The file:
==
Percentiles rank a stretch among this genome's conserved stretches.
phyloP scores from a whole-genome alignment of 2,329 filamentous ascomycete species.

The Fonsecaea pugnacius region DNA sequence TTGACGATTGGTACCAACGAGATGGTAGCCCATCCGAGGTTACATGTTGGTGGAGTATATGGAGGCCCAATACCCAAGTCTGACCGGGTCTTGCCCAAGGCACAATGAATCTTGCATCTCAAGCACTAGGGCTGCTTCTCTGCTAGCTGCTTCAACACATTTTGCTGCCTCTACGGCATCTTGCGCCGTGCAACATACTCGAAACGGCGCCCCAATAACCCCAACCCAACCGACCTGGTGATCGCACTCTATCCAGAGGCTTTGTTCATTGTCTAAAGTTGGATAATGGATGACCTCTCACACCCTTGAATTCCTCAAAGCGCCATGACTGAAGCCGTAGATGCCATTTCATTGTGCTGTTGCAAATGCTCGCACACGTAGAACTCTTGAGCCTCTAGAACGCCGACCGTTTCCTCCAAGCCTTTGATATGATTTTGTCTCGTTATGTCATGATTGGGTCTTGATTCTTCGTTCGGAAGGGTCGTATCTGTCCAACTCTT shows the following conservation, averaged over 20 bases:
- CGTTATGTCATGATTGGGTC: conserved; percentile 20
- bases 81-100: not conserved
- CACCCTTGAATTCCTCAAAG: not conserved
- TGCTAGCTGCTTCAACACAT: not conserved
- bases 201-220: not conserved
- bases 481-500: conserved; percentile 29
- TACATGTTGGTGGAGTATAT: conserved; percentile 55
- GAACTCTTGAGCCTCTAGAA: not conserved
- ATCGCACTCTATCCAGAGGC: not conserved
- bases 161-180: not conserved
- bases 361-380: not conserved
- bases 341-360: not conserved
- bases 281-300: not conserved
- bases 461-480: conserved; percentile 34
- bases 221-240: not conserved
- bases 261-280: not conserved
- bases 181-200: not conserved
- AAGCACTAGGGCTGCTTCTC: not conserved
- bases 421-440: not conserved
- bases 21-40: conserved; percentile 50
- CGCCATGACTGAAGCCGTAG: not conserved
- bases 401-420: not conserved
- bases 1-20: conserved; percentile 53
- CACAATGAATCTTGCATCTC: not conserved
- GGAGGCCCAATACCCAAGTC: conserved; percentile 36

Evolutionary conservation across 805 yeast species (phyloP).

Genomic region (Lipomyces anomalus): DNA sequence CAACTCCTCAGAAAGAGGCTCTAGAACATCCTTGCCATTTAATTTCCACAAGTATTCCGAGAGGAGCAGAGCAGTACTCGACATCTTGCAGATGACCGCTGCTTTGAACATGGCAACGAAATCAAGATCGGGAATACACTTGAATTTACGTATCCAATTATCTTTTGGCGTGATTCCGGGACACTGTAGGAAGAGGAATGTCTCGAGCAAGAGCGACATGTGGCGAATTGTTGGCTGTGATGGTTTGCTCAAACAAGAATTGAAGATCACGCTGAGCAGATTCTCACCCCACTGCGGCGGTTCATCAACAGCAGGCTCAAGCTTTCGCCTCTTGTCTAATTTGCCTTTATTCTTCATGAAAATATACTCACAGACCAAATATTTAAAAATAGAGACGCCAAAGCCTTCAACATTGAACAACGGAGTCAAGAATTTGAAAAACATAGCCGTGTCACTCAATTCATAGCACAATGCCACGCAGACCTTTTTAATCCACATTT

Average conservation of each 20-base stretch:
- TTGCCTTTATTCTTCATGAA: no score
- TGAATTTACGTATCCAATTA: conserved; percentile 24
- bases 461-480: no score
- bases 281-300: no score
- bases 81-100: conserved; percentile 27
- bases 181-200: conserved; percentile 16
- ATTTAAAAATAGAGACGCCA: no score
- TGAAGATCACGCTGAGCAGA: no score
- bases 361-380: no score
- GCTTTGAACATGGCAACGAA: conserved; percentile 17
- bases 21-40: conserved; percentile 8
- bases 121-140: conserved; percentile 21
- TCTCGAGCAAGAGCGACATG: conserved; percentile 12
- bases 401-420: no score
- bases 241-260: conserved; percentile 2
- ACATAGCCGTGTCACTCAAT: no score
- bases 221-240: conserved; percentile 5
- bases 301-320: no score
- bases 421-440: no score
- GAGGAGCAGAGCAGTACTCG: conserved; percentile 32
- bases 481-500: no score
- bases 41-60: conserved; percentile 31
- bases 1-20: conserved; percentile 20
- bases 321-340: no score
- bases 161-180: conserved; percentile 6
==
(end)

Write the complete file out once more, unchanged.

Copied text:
Percentiles rank a stretch among this genome's conserved stretches.
phyloP scores from a whole-genome alignment of 2,329 filamentous ascomycete species.

The Fonsecaea pugnacius region DNA sequence TTGACGATTGGTACCAACGAGATGGTAGCCCATCCGAGGTTACATGTTGGTGGAGTATATGGAGGCCCAATACCCAAGTCTGACCGGGTCTTGCCCAAGGCACAATGAATCTTGCATCTCAAGCACTAGGGCTGCTTCTCTGCTAGCTGCTTCAACACATTTTGCTGCCTCTACGGCATCTTGCGCCGTGCAACATACTCGAAACGGCGCCCCAATAACCCCAACCCAACCGACCTGGTGATCGCACTCTATCCAGAGGCTTTGTTCATTGTCTAAAGTTGGATAATGGATGACCTCTCACACCCTTGAATTCCTCAAAGCGCCATGACTGAAGCCGTAGATGCCATTTCATTGTGCTGTTGCAAATGCTCGCACACGTAGAACTCTTGAGCCTCTAGAACGCCGACCGTTTCCTCCAAGCCTTTGATATGATTTTGTCTCGTTATGTCATGATTGGGTCTTGATTCTTCGTTCGGAAGGGTCGTATCTGTCCAACTCTT shows the following conservation, averaged over 20 bases:
- CGTTATGTCATGATTGGGTC: conserved; percentile 20
- bases 81-100: not conserved
- CACCCTTGAATTCCTCAAAG: not conserved
- TGCTAGCTGCTTCAACACAT: not conserved
- bases 201-220: not conserved
- bases 481-500: conserved; percentile 29
- TACATGTTGGTGGAGTATAT: conserved; percentile 55
- GAACTCTTGAGCCTCTAGAA: not conserved
- ATCGCACTCTATCCAGAGGC: not conserved
- bases 161-180: not conserved
- bases 361-380: not conserved
- bases 341-360: not conserved
- bases 281-300: not conserved
- bases 461-480: conserved; percentile 34
- bases 221-240: not conserved
- bases 261-280: not conserved
- bases 181-200: not conserved
- AAGCACTAGGGCTGCTTCTC: not conserved
- bases 421-440: not conserved
- bases 21-40: conserved; percentile 50
- CGCCATGACTGAAGCCGTAG: not conserved
- bases 401-420: not conserved
- bases 1-20: conserved; percentile 53
- CACAATGAATCTTGCATCTC: not conserved
- GGAGGCCCAATACCCAAGTC: conserved; percentile 36

Evolutionary conservation across 805 yeast species (phyloP).

Genomic region (Lipomyces anomalus): DNA sequence CAACTCCTCAGAAAGAGGCTCTAGAACATCCTTGCCATTTAATTTCCACAAGTATTCCGAGAGGAGCAGAGCAGTACTCGACATCTTGCAGATGACCGCTGCTTTGAACATGGCAACGAAATCAAGATCGGGAATACACTTGAATTTACGTATCCAATTATCTTTTGGCGTGATTCCGGGACACTGTAGGAAGAGGAATGTCTCGAGCAAGAGCGACATGTGGCGAATTGTTGGCTGTGATGGTTTGCTCAAACAAGAATTGAAGATCACGCTGAGCAGATTCTCACCCCACTGCGGCGGTTCATCAACAGCAGGCTCAAGCTTTCGCCTCTTGTCTAATTTGCCTTTATTCTTCATGAAAATATACTCACAGACCAAATATTTAAAAATAGAGACGCCAAAGCCTTCAACATTGAACAACGGAGTCAAGAATTTGAAAAACATAGCCGTGTCACTCAATTCATAGCACAATGCCACGCAGACCTTTTTAATCCACATTT

Average conservation of each 20-base stretch:
- TTGCCTTTATTCTTCATGAA: no score
- TGAATTTACGTATCCAATTA: conserved; percentile 24
- bases 461-480: no score
- bases 281-300: no score
- bases 81-100: conserved; percentile 27
- bases 181-200: conserved; percentile 16
- ATTTAAAAATAGAGACGCCA: no score
- TGAAGATCACGCTGAGCAGA: no score
- bases 361-380: no score
- GCTTTGAACATGGCAACGAA: conserved; percentile 17
- bases 21-40: conserved; percentile 8
- bases 121-140: conserved; percentile 21
- TCTCGAGCAAGAGCGACATG: conserved; percentile 12
- bases 401-420: no score
- bases 241-260: conserved; percentile 2
- ACATAGCCGTGTCACTCAAT: no score
- bases 221-240: conserved; percentile 5
- bases 301-320: no score
- bases 421-440: no score
- GAGGAGCAGAGCAGTACTCG: conserved; percentile 32
- bases 481-500: no score
- bases 41-60: conserved; percentile 31
- bases 1-20: conserved; percentile 20
- bases 321-340: no score
- bases 161-180: conserved; percentile 6